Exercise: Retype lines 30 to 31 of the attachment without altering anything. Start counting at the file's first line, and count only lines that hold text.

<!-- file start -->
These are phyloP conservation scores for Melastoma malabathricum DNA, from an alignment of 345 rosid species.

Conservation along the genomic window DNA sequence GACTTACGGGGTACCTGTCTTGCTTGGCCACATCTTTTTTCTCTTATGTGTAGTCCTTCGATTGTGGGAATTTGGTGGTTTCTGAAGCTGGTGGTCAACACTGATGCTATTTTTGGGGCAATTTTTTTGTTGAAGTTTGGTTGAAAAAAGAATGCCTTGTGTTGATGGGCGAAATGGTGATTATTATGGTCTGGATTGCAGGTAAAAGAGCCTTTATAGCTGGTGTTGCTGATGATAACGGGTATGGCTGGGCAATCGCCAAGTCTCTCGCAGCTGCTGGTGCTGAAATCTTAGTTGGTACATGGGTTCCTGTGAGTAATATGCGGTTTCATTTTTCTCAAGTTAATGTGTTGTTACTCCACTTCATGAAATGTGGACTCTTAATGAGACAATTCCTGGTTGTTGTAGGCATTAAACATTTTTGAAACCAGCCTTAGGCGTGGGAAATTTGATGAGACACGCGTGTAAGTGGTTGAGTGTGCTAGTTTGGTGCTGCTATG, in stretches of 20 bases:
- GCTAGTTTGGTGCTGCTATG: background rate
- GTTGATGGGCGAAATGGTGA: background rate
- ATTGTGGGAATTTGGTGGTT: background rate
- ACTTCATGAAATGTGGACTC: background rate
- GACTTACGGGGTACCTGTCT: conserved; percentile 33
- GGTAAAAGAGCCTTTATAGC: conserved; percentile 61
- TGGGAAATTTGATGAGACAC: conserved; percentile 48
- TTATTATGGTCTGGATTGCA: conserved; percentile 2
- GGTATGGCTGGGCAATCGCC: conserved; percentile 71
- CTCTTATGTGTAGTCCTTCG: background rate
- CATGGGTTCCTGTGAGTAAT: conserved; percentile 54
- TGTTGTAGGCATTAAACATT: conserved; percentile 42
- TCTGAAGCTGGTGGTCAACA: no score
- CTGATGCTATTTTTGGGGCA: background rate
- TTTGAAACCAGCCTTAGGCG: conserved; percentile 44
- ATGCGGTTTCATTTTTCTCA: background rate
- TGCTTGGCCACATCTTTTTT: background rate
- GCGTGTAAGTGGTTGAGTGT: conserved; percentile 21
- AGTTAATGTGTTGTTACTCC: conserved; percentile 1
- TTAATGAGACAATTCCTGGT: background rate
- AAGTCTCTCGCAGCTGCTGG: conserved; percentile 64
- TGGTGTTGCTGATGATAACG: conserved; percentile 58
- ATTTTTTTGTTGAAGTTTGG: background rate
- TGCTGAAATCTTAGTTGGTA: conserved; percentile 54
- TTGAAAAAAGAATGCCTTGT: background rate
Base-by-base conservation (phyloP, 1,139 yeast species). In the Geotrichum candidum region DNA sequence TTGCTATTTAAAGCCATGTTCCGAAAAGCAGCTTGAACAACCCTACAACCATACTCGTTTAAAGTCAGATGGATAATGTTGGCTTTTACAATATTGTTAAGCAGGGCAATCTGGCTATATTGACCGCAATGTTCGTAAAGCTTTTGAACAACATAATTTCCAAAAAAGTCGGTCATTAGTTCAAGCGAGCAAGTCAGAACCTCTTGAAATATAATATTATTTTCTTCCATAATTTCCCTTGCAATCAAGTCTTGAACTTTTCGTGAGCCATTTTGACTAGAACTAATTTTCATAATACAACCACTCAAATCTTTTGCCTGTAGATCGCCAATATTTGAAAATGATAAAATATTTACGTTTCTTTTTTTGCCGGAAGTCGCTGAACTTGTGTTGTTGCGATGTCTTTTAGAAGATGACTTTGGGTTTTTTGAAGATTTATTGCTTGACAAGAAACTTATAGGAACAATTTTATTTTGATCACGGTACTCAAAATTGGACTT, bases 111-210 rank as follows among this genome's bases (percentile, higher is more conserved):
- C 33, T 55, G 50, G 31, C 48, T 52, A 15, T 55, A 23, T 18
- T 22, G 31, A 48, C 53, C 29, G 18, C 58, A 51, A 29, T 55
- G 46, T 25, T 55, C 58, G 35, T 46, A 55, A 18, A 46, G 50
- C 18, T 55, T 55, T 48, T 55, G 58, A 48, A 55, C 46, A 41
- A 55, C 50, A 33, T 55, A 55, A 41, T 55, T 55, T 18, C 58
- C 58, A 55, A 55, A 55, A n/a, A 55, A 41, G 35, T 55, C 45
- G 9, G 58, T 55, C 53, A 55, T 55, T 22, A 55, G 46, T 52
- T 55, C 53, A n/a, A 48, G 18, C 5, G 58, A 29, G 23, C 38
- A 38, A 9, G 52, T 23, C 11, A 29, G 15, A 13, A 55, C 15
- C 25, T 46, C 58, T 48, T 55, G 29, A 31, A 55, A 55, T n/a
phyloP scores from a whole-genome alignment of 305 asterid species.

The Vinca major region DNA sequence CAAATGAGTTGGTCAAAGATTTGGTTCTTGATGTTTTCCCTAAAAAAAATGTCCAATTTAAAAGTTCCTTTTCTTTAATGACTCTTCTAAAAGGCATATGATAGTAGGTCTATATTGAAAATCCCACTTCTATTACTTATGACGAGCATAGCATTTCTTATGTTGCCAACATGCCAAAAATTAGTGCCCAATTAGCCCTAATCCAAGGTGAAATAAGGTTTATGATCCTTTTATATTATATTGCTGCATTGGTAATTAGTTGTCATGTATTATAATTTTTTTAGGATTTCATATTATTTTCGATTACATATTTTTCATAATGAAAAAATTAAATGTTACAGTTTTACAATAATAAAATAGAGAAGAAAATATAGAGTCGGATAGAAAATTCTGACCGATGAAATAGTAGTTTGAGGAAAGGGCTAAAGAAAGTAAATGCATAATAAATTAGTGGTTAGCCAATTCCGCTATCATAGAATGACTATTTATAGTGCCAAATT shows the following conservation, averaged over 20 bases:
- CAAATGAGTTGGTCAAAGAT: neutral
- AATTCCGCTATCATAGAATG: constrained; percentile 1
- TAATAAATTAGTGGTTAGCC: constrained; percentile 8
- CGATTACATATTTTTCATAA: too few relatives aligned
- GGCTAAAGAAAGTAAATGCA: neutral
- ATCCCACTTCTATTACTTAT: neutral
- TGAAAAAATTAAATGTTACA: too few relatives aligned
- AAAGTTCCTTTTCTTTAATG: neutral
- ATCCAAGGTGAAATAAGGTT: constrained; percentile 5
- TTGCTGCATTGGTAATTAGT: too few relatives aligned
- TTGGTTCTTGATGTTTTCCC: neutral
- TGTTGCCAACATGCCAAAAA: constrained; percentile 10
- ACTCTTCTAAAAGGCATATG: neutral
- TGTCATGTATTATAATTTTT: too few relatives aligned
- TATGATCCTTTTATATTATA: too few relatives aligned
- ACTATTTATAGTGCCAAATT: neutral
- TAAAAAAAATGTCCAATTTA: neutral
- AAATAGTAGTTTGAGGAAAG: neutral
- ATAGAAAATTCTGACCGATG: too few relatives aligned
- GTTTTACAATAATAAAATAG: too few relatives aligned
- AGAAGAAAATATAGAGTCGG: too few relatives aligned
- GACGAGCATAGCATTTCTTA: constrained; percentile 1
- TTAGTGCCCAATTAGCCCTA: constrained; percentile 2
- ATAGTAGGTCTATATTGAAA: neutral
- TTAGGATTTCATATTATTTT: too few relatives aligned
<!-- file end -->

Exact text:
- T 22, G 31, A 48, C 53, C 29, G 18, C 58, A 51, A 29, T 55
- G 46, T 25, T 55, C 58, G 35, T 46, A 55, A 18, A 46, G 50